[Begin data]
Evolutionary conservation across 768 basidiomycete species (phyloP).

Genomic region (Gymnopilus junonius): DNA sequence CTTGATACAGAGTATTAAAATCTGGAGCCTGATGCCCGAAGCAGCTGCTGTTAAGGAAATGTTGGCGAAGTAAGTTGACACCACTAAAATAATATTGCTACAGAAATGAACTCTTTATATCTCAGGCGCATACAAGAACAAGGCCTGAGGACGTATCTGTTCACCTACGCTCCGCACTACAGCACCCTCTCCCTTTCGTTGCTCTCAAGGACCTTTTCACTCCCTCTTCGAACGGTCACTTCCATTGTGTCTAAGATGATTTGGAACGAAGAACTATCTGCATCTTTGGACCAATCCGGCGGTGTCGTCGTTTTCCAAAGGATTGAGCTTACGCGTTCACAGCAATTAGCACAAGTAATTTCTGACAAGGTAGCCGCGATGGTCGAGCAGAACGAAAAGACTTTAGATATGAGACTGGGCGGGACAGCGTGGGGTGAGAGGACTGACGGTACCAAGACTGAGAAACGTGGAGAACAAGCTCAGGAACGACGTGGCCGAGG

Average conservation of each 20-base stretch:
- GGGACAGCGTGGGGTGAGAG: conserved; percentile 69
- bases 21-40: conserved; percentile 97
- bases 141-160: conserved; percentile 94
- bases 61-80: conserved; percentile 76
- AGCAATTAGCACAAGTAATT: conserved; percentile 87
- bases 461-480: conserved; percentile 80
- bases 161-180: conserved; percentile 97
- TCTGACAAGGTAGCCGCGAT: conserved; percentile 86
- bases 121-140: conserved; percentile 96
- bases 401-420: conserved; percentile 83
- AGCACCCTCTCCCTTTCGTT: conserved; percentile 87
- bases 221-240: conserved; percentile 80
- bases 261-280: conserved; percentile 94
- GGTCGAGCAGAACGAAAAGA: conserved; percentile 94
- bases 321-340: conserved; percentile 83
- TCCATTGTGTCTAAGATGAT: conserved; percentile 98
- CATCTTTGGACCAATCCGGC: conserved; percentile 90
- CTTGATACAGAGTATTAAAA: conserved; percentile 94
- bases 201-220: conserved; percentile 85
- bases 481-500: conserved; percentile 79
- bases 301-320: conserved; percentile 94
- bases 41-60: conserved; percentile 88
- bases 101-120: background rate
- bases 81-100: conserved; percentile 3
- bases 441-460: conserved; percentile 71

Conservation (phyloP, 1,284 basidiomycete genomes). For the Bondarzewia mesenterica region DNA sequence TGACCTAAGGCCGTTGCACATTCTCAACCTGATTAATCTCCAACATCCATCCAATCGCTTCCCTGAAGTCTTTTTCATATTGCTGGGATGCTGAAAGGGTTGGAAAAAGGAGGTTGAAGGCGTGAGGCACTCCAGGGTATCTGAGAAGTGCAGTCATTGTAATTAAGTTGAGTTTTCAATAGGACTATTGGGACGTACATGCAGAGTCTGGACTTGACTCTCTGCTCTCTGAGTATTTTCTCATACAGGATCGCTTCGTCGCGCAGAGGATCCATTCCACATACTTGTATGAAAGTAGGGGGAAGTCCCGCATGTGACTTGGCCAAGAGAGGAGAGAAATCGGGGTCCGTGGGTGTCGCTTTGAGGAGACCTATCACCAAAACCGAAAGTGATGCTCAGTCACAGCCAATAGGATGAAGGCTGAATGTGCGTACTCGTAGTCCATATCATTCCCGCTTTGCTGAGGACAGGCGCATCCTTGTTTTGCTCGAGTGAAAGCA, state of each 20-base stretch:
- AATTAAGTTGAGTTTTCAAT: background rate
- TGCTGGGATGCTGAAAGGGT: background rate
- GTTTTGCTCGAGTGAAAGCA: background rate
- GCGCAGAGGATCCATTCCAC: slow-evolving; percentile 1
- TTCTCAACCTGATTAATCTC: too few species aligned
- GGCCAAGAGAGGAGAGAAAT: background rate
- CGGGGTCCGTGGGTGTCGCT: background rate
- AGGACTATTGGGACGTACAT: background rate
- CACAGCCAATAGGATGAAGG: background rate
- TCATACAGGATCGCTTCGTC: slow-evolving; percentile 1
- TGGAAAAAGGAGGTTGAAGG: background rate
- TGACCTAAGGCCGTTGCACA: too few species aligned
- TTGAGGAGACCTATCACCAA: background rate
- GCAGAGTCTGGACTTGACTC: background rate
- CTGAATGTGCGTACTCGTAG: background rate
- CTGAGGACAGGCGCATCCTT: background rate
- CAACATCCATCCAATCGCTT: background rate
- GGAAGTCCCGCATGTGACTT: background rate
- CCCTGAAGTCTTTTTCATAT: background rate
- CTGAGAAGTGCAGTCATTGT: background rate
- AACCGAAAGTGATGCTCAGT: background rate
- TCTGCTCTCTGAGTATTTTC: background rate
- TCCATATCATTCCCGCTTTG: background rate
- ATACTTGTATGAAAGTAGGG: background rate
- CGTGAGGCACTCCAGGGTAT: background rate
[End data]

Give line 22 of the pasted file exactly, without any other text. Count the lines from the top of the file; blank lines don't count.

- bases 201-220: conserved; percentile 85